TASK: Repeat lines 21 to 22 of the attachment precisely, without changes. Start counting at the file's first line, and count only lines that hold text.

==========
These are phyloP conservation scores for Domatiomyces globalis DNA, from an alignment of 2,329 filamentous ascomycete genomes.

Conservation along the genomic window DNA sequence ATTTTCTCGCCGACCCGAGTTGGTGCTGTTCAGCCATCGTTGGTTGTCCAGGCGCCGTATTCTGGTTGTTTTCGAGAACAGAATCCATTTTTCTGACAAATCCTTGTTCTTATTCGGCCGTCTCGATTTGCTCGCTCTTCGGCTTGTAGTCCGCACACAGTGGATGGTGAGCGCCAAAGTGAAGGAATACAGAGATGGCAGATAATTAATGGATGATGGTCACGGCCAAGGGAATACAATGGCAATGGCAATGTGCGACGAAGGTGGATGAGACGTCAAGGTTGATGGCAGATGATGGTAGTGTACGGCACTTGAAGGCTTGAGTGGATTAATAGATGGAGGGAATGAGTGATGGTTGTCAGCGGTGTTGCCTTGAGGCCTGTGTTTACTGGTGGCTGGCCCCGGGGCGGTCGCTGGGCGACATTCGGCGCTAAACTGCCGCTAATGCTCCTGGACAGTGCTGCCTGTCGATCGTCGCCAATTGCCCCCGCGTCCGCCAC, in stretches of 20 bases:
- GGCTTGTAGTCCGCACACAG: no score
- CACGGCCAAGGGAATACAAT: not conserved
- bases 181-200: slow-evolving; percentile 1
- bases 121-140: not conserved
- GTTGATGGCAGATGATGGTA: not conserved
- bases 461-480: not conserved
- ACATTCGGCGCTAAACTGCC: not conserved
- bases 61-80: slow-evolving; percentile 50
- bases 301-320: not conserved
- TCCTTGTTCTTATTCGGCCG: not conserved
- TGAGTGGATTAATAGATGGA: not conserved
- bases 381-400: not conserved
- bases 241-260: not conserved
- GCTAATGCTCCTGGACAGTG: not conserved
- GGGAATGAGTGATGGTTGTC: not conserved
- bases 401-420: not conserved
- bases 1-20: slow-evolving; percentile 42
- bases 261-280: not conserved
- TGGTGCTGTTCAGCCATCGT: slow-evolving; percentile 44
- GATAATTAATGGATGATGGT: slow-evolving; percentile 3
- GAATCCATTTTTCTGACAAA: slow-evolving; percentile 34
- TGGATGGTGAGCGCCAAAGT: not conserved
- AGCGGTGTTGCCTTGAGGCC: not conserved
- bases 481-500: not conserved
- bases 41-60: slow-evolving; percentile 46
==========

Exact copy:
- TGGTGCTGTTCAGCCATCGT: slow-evolving; percentile 44
- GATAATTAATGGATGATGGT: slow-evolving; percentile 3